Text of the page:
‘A spy need not be a writer but a writer must surely be a spy.’ - Andrei Bitov, author of Pushkin House

When you write espionage fiction, like I do, you come across all kinds of interesting information during research – like how nations spy on each other - and where passwords came from (and how effective they are). But let’s take step back, and then we’ll return to the subject at hand:

When I was a teenager, I dreamt of writing the kind of Cold War thrillers that I enjoyed reading (KGB vs CIA kind of stuff) but by the time I grew up, the Cold War was over. After many years of deliberation, I invented my own fictional Cold War that takes place only in Africa (mostly northern countries vs. sub-Saharan countries) and I am now using it as a canvas to craft spy stories under the banner, ‘Kiss, Commander, Promise’. The spy series revolves around three childhood friends (Georgeanne, Ernest and Johnny) who now all work for the same intelligence agency. At one point, Ernest, who is married to Georgeanne, suspects that his wife is cheating on him while he is on out-of-the-country missions so he enlists the help of Johnny to spy on her. Applying their cloak-and-dagger craft to a domestic situation, they ‘shadow’ her in the streets of Nairobi, hack into both her phone and laptop, and retrieve her most sensitive data and photos. Admittedly, character Georgeanne is no saint. The drop-dead gorgeous go-getter’s office nick-name is ‘Commander’ (for her high-handedness) and she may or may not be having an affair with a colleague at work. But the point of the saga is how easily her husband, character Ernest, is able to unearth her private data and track her future (s)exploits. This is based on factual research information which indicates that that obtaining passwords, monitoring computer activity and retrieving photos and other data from phones and computer devices is child’s play.

‘Private investigators’ aka ‘spy guys’ used to place demure ads in the classifieds, promising to ‘track ur cheating partner’. If you’ve been reading the classifieds of late, a new dimension has been added: now they’re promising to ‘catch ur cheating spouse in the act’ or ‘send u real-time photos’. Other services include ‘Retrieving ur husband/wife’s SMSs’.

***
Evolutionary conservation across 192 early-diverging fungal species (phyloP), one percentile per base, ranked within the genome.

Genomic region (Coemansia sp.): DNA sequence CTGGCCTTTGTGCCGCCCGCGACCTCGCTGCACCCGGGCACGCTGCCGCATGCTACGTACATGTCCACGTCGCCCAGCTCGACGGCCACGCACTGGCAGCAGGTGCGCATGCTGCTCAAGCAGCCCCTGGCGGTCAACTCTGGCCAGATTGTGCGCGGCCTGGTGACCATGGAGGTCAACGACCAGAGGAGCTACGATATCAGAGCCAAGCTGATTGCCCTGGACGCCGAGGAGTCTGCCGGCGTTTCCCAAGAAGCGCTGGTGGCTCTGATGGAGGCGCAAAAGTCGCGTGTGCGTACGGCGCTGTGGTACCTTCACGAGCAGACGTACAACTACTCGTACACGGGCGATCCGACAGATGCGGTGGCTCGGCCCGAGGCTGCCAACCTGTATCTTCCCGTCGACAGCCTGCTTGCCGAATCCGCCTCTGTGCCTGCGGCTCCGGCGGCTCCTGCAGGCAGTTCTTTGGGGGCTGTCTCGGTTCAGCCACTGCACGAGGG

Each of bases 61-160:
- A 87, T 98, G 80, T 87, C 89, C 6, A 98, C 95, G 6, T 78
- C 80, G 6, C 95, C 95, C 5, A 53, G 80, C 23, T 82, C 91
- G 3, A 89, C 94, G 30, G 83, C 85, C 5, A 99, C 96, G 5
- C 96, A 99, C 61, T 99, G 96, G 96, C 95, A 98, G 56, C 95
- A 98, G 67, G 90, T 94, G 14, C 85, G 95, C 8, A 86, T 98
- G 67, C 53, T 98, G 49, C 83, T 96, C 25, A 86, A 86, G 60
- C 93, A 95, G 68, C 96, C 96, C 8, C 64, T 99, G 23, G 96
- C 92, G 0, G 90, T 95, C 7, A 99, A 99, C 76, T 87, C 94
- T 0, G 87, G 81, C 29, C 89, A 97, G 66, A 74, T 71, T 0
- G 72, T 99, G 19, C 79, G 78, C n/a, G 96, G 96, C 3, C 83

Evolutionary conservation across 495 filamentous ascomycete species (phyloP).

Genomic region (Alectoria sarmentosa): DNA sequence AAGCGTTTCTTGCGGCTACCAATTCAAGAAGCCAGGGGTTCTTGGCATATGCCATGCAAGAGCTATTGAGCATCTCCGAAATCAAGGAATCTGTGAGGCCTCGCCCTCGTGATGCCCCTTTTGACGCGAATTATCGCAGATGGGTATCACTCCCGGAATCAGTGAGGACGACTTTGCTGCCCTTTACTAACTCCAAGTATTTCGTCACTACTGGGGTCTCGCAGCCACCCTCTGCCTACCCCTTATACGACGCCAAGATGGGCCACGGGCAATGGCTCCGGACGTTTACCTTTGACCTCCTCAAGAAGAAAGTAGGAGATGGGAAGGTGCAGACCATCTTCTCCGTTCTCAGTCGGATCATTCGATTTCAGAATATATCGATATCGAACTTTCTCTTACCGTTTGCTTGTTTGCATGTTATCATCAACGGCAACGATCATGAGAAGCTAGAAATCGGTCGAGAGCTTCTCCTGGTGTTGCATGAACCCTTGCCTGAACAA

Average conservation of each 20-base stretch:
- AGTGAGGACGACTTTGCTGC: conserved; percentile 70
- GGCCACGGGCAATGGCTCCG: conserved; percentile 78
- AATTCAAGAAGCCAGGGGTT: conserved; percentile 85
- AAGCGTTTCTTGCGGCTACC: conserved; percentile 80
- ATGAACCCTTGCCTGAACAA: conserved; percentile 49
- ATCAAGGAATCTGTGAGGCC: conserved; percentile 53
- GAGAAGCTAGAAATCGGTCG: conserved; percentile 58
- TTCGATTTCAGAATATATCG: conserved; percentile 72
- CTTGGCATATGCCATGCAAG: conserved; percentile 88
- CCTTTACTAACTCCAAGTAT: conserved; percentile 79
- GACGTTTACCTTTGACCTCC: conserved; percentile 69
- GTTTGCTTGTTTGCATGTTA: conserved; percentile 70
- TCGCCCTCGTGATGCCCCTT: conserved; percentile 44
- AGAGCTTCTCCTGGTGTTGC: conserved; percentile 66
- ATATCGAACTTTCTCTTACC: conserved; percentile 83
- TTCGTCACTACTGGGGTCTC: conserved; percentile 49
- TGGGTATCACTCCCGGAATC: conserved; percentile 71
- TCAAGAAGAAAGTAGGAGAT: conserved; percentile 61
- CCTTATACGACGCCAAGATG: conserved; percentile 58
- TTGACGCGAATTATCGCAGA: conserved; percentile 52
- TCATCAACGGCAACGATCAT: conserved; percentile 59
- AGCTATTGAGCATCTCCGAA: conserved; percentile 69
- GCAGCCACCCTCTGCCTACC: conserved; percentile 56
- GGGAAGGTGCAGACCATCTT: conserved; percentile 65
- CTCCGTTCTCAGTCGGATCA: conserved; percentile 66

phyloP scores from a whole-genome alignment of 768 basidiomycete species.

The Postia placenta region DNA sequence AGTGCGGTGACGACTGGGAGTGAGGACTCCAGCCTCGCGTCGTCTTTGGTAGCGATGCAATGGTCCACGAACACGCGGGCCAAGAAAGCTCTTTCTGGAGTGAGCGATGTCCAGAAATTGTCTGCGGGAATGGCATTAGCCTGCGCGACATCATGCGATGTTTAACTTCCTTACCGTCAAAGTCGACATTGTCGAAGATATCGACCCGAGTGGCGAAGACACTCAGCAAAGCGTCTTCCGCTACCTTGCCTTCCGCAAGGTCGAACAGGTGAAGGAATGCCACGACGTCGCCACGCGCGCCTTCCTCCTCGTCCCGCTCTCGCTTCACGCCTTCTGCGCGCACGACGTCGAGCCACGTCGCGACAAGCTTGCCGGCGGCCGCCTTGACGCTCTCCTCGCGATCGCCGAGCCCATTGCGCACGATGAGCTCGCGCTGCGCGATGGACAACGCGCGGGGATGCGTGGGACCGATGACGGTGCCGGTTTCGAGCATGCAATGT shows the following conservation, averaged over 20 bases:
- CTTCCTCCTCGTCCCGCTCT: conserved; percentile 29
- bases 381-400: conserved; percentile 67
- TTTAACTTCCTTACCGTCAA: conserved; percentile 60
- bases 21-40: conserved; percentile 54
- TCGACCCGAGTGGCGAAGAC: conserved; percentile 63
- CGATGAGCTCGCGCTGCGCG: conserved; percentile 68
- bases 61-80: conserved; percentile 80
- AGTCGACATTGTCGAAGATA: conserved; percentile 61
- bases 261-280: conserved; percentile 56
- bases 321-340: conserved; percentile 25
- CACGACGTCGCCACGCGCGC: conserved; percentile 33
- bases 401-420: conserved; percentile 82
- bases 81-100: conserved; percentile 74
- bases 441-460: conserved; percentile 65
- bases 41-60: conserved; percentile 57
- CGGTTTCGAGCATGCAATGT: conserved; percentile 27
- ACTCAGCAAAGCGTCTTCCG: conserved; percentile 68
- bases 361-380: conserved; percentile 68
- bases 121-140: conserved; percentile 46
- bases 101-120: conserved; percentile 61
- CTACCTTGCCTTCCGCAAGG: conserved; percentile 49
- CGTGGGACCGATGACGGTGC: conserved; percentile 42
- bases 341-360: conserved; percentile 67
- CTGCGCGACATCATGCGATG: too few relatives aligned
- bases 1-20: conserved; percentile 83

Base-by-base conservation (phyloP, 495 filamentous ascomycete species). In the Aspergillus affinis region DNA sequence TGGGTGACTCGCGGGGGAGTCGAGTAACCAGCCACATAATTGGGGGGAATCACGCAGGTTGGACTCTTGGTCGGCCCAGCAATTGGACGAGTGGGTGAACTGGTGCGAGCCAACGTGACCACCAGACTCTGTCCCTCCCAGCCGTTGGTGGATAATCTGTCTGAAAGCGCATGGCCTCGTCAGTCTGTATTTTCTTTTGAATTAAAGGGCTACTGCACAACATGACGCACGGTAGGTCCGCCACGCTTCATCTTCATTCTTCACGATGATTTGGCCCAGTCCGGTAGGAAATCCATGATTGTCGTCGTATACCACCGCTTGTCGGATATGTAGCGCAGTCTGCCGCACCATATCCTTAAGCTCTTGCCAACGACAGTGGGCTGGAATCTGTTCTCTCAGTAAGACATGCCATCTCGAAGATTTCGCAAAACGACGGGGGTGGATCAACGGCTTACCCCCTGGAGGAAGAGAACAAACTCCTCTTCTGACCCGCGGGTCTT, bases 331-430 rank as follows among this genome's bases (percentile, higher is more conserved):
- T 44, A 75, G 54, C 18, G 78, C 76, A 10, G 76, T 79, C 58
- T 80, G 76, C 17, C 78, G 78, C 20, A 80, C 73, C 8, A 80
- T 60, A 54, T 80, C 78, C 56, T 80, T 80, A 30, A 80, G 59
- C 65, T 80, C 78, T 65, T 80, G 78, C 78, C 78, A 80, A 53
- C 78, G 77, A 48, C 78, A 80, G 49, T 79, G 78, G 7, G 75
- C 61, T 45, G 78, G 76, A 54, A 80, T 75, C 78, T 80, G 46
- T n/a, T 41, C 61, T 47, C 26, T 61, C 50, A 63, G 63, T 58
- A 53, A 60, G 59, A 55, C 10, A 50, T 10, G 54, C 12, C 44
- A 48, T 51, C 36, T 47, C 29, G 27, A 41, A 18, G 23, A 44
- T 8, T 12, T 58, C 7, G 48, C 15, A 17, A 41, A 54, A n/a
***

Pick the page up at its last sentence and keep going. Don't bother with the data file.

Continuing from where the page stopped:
‘It is very hard to defend yourself on the Internet where the minute a conversation goes on Twitter, on Facebook, it has degenerated because you don’t know what any idiot is going to say.’ – Journalist Larry Madowo on TV’s The Trend

‘Media was invented to correct rumour. With New Media (eg. Twitter), we have brought back rumour into news.’ – Miguel Anjomaralda, Spanish writer, BBC World Service (30/03/2014)

With about 1.5 billion social network users worldwide, people are often unaware of the potential dangers.

To intelligence agencies, world gov’ts, marketing firms, and other mega data-mining organizations, Facebook and similar sites are little more than ‘registries of living persons’ which are invaluable in providing vital, wide-ranging data (name, friends, interests, affiliations, political and religious views, geographical location, personality type etc). Incidentally, this information can be used to help military forces ‘master the human domain’ (identify and neutralize supposed future enemies in sci-fi-movie fashion).

The following video discusses the risks associated with social media like Facebook as well as social media safety:

Paradoxically, there's nothing 'social' about social media. And when 'social media' is combined with mobile technology, then what you have is a societal phenomenon - unique to our age - that makes it perfectly OK to close yourself off even in the company of others. A family unit can go out to a restaurant for dinner and each member will spend the majority of time interacting with their own smartphone or iPad; nobody talking the other. Some of the worst people do go out on a date with are the ones who compulsively check their Whatsapp/Viber/Instagram pages every few minutes. How will we ever auto-correct this and get people to 'look up from their phones'?

Douglas Rushkoff is a Professor of Media Studies at Queens College (London). He is also an author and maker of  documentary films for 'FRONTLINE', the most recent of which is Generation Like, which deals with modern kids' obsession with the 'parallel universe' of so-called 'social media'. In an interview with podcast website, he says:

'You take the kids to a 5000-dollar trip, to the Rocky Mountains or some place, you know, and they're in front to the Rocky Mountains, or the desert, or the ocean and they're still on the device!...And you could say, "They're still being social, they're still being communicative", but in the end, they're not - WHAT THEY'RE DOING IS BEING ANTI-SOCIAL, they're not making the difficult effort of "Let me make friends with the other kids who are on this beach NOW", you know. "Let me make friends with all this other kids who are in Disney World, let me look at the other people who are in line"...Let's look, and see, and think and analyze...It's ultimately so much more rewarding."